For the past 224 years the Coast Guard has safeguarded our nation’s maritime interests, providing a 24/7 presence along America’s rivers, ports, coastline and on the high seas. But while the Coast Guard’s presence and impact is regional, national and international, our operations are often out of sight.
Tag: cape may
This week, “Honor, Respect and Devotion to Duty” has the unique pleasure of highlighting the great work of Seaman Stephanie O’Sullivan and her husband Petty Officer 1st Class Brain O’Sullivan.
Editor’s note: This instructor profile is part of a series profiling some of the best instructors and company commanders at Training Center Cape May, N.J. Force Readiness Command will be featuring outstanding instructors regularly who go above and beyond to help shape the future of the Coast Guard at our eight training centers. Petty Officer 1st Class Lisa Zammiello is a senior instructor at Training Center Cape May and helps lead the unit’s firefighting school.
Our core values of honor, respect and devotion to duty define who we are as the United States Coast Guard. A company commander’s primary mission in recruit training is to instill these values in the hearts and minds of every recruit along their journey to becoming a Coast Guardsman. Sexual assault is incompatible with our core values and, therefore, who we are as Coast Guardsmen. It is my goal to foster a culture of prevention, awareness and accountability in every recruit entrusted to my care. At the very root of this goal are our core values. Here’s my definition of how each one applies to sexual assault prevention.
Coast Guard Commandant Adm. Bob Papp, the Coast Guard’s 24th commandant, was the keynote speaker for the ceremony and offered insight, wisdom and knowledge to the recruits. He discussed the Coast Guard’s many missions and the challenging environment in which its people serve, as well as the Coast Guard’s foundation of proficiency.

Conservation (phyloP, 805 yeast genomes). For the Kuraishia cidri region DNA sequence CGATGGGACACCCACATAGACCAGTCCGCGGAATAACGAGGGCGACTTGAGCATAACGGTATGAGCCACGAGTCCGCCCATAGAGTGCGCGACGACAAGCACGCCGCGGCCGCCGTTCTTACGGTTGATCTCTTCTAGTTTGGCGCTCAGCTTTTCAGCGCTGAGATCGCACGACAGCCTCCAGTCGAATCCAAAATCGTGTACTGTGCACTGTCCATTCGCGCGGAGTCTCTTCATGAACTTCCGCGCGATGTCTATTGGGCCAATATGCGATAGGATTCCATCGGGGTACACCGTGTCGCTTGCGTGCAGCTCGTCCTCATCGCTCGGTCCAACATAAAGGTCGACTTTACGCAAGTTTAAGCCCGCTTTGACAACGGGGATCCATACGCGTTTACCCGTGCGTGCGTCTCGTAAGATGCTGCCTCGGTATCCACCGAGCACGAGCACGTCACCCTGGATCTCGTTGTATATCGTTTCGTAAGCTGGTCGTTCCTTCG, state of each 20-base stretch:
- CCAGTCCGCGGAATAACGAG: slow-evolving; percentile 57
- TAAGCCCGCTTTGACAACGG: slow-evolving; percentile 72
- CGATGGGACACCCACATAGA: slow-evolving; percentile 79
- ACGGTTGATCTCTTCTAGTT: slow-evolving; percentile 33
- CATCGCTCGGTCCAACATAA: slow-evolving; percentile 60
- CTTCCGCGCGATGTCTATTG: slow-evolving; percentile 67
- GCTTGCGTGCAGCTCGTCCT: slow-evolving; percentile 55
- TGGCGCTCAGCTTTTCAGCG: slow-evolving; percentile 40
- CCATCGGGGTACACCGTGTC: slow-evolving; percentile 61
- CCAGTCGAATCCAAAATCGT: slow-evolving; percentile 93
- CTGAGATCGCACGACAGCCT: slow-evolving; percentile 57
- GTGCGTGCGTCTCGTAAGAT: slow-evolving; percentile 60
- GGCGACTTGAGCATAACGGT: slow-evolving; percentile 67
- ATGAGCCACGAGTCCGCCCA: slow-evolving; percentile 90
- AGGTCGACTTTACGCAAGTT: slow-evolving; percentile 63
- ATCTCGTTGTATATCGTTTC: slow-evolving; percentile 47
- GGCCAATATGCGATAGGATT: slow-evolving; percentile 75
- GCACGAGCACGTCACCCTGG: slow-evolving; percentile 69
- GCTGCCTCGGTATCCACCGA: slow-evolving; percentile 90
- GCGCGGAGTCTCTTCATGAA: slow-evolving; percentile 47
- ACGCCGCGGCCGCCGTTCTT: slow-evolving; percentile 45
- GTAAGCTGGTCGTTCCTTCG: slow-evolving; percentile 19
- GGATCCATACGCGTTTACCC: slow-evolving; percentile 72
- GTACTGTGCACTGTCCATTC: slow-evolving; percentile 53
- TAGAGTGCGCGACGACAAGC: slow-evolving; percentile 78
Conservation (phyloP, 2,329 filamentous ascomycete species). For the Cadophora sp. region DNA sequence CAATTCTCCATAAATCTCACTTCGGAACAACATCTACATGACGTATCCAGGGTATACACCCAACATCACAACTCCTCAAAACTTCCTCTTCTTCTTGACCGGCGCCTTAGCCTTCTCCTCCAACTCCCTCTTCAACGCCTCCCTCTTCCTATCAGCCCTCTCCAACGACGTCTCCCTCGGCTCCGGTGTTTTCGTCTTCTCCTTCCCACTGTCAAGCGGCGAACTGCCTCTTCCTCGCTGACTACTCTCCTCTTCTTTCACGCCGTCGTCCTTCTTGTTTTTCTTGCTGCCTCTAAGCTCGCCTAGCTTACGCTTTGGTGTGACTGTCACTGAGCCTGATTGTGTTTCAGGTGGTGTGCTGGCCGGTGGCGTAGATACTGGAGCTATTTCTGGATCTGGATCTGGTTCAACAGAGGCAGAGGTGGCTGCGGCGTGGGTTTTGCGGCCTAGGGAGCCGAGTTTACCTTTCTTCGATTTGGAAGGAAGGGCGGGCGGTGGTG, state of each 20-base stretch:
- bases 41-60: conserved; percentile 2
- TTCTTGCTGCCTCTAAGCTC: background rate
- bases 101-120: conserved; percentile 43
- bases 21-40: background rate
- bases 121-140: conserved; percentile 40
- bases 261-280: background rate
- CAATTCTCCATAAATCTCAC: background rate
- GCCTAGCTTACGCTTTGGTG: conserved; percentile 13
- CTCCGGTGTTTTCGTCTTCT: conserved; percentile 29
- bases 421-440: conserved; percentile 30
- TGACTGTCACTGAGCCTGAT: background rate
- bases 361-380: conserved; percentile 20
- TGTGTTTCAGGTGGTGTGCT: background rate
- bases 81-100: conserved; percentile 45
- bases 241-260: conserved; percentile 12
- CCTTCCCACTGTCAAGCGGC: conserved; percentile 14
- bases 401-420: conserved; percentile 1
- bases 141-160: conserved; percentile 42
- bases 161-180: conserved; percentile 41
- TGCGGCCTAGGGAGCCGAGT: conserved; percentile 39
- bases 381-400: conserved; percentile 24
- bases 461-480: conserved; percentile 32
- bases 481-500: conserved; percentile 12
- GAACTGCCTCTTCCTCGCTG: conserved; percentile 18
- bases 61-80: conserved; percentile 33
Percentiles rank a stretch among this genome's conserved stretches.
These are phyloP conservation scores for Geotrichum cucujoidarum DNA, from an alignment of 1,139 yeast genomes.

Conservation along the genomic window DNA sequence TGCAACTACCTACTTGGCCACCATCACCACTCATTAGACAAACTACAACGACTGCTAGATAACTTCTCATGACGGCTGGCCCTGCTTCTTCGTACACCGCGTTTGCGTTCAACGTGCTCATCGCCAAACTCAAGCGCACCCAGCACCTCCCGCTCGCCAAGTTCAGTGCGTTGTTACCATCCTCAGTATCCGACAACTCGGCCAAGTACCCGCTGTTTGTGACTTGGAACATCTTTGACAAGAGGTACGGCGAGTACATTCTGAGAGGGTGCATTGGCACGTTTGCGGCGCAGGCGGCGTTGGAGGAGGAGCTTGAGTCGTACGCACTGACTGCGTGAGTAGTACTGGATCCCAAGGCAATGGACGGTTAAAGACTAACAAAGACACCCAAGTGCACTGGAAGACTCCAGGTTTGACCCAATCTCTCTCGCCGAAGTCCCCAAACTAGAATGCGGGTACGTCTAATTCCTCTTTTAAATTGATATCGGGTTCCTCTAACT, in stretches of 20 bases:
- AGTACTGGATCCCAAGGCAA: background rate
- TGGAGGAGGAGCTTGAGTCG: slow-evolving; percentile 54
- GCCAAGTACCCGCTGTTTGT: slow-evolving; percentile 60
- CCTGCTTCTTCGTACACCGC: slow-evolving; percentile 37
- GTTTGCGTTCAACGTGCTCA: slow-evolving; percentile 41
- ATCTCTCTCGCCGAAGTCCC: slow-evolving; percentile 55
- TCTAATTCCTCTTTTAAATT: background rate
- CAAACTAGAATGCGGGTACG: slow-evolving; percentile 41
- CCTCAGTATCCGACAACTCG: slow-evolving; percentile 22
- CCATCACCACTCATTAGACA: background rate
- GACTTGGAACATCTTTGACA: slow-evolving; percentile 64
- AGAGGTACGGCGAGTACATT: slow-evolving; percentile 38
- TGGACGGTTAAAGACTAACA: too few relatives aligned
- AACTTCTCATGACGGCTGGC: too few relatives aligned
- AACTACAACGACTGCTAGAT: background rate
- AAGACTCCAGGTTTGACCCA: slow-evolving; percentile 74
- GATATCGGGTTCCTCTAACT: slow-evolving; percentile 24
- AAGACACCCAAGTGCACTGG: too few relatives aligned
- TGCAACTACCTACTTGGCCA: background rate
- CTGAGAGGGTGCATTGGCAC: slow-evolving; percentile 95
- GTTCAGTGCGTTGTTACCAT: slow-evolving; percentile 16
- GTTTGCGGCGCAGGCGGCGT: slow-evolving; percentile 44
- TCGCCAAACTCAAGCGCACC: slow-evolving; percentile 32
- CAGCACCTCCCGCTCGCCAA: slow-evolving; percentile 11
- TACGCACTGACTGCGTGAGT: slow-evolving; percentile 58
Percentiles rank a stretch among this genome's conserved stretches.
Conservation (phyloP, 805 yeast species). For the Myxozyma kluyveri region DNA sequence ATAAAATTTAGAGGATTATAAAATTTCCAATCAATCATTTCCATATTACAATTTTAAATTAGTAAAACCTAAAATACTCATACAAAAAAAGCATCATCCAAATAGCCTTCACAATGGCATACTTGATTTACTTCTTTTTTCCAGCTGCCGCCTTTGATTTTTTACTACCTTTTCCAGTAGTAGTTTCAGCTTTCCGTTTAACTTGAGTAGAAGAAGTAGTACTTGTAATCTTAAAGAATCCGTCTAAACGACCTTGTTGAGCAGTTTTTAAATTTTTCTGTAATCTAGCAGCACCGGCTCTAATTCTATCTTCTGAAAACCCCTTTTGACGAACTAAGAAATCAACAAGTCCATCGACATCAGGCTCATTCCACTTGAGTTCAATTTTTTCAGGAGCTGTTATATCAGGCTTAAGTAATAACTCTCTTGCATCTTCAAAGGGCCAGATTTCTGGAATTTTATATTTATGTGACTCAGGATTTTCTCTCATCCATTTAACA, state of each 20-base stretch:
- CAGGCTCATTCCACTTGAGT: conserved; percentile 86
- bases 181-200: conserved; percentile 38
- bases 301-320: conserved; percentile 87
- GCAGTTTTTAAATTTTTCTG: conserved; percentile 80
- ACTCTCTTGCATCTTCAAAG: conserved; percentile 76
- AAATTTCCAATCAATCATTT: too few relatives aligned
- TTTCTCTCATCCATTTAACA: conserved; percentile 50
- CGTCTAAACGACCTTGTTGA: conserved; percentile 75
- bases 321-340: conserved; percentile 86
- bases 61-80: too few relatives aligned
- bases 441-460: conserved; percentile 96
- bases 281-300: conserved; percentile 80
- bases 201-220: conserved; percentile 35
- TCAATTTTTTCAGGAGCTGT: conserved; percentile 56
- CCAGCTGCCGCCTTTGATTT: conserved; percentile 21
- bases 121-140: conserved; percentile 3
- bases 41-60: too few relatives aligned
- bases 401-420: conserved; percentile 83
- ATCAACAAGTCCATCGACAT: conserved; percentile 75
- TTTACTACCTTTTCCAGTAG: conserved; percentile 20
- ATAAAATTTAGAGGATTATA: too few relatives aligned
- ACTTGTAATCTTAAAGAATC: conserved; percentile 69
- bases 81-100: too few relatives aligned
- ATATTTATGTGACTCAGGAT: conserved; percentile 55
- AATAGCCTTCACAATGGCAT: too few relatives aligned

The Coast Guard is a locally based, nationally deployed and globally connected organization. Coast Guard men and women can be found rescuing mariners in the Persian Gulf or safeguarding fisheries in the waters off Hawaii. So what does it take to acquire the skill sets necessary to save lives in one moment and then secure America’s ports the next? The answer for many is the eight-week intensive recruit training program at Training Center Cape May, N.J.
On a typical day at boot camp, recruits wait in line for “chow,” at the Coast Guard’s Training Center in Cape May, N.J. standing in a straight line, with shoulders to the “bulkhead” as Company Commanders bark orders. This past Thursday, in the spirit of Thanksgiving, recruits found a small reprieve from this daily routine
Senior Chief Petty Officer Tracy Ripkey, co-mentor of Coast Guard Recruiting Training Company D-184, discusses pay entitlements and unit selections with members of the company. (U.S. Coast Guard photo) This post is the second in a three-part series focused on the interaction of Recruit Company Delta 184 and their co-mentors Vice Adm. Sally Brice-O’Hara and
Have you ever wondered what it’s like to go through Coast Guard bootcamp? Click on the image to go to the Coast Guard Basic Training Interview Series YouTube playlist. Over the summer, five recruits were following through basic training at our Training Center in Cape May, NJ. You can watch their interviews and get a
Chief Warrant Officer Veronica Bandrowsky and Petty Officer Second Class Amir Lawal contributed to this post. BMCS Martynowski in front of Recruit Company X-Ray 181 “This job is rewarding to say the least,” said Senior Chief Boatswains Mate (BMCS) Andrea L. Martynowski about her responsibilities at Coast Guard Training Center (TRACEN) Cape May. Last Friday